Eight valid Motions on Notice, signed by at least three Members of the Council, have been received for consideration at this meeting.
1. Motion - To ban the intentional release of balloons and sky lanterns on Council owned land
It was moved by Councillor A Austin and seconded by Councillor J Wallace that:
In recent years the release of large numbers of balloons and sky lanterns has increased, whether as a celebration or as a memorial to a loved one.
Whilst fully appreciating the emotions behind such events there is no doubt that when these lanterns and balloons return to the ground, they become simply litter, damaging our environment and threatening our wildlife.
This motion calls on Elected Mayor and Cabinet to consider a ban on the intentional release of balloons and sky lanterns for commemorative, social or publicity purposes, because of the serious environmental damage the resultant litter causes to marine life, birds, animals and the wider environment.
Balloons and lanterns can become a serious form of pollution for marine wildlife – the two main threats being ingestion (eating a balloon or pieces of balloon due to mistaking them for prey items such as jellyfish) or getting tangled up in balloon string or ribbon.
The list of marine creatures evidenced to have been affected by balloon entanglement and/or ingestion includes dolphins, whales, turtles, and seabirds, and so far includes 170 different species of marine life.
Lanterns and balloons (especially those filled with helium) can travel for many miles before coming back down to land, and farm animals have died after ingesting them.
Sky lanterns also pose a fire risk – in 2009 one sparked a blaze which claimed the life of a ten year old boy. Another caused a devastating fire at a zoo in Germany which killed 30 animals and birds.
There is a risk of fire to standing straw, thatch roofs, bales of hay, and crops in the summer months. Lanterns have been the cause of a number of false alarm call outs on the coast as people mistake them for distress flares. They can pose a risk to aircraft, and cost councils money to clean up.
We believe that the proposed ban should also apply to balloons described as "biodegradable" since evidence has shown that the latex they are made of can still take up to six months or more to degrade, and in that time, still poses a threat to the safety of our wildlife.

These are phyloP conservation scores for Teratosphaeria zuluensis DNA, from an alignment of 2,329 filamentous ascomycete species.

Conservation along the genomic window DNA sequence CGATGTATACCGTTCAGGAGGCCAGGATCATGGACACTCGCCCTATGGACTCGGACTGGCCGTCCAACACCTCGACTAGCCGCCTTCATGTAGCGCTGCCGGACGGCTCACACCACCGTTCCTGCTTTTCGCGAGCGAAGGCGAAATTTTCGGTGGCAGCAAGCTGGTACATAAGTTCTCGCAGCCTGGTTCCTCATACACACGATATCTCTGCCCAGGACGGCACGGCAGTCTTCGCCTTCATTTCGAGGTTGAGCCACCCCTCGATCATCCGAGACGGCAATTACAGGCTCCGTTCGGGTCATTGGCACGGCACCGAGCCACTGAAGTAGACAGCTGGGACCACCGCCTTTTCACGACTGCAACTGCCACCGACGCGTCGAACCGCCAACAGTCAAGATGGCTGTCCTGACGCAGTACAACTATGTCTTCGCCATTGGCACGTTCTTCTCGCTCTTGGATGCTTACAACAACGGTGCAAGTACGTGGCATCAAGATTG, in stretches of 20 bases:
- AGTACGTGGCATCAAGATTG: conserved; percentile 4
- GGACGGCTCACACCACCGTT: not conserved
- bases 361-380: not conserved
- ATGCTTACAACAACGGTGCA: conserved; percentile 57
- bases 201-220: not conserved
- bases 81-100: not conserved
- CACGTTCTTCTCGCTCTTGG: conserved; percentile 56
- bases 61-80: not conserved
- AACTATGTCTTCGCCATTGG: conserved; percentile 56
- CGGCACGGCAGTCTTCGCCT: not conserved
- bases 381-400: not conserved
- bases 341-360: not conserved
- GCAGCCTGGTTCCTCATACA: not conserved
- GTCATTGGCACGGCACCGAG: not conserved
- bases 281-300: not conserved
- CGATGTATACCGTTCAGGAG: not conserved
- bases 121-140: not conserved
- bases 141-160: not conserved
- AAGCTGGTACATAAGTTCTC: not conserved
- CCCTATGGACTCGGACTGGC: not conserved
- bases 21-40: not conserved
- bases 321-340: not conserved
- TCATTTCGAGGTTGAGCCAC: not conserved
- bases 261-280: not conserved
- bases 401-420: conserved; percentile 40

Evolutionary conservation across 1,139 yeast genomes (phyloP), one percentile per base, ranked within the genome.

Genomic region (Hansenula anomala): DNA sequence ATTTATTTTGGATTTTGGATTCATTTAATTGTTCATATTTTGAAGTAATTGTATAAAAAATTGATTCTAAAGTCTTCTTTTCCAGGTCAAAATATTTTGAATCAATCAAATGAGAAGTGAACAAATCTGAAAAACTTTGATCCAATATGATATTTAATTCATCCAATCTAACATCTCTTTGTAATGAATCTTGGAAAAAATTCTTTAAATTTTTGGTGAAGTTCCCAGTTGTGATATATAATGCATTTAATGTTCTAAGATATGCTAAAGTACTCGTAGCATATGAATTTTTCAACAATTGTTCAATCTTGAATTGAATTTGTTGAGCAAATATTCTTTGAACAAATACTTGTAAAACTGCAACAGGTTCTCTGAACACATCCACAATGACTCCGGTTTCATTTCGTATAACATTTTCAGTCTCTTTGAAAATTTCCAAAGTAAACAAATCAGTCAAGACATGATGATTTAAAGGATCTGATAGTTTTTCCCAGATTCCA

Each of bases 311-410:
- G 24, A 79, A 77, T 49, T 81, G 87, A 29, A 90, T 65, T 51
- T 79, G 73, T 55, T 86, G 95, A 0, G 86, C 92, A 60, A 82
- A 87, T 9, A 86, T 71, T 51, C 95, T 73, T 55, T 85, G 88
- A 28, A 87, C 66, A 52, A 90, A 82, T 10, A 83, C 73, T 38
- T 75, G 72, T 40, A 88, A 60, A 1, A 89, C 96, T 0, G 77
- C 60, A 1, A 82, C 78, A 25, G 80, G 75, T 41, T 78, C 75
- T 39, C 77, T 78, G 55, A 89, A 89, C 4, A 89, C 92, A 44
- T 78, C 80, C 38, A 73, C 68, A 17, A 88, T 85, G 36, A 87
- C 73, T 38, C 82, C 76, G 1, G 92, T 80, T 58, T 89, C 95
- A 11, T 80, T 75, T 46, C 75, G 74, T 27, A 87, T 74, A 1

We fully appreciate that many of these balloon and lantern releases are linked to remembering lost loved ones, so we further request that the Elected Mayor and Cabinet identifies one or more pieces of land which could be repurposed as "Memorial Meadows" where grieving families can scatter wildflower seeds, and return to visit from time to time. This would serve to promote biodiversity, encouraging butterflies and bees, but would also allow loved ones to be remembered.
Bans are strongly supported by numerous organisations such as the RSPCA, the Marine Conservation Society and the National Farmers’ Union, and a great many councils throughout the UK have now banned intentional balloon and lantern releases, including locally Newcastle, South Tyneside and Northumberland.
This is a non-political issue of huge importance environmentally, and we hope all members present will support this important motion.
2. Motion – Local Plan
Since the passing of the Local Plan by North Tyneside Council there have been various national and local changes, which will impact on delivery of the potential number of houses indicated as part of the Council’s Plan.
The Government’s planning reforms will have a significant impact on the delivery of home building across the region, and country. These reforms were not known at the time of the development of North Tyneside’s Local Plan.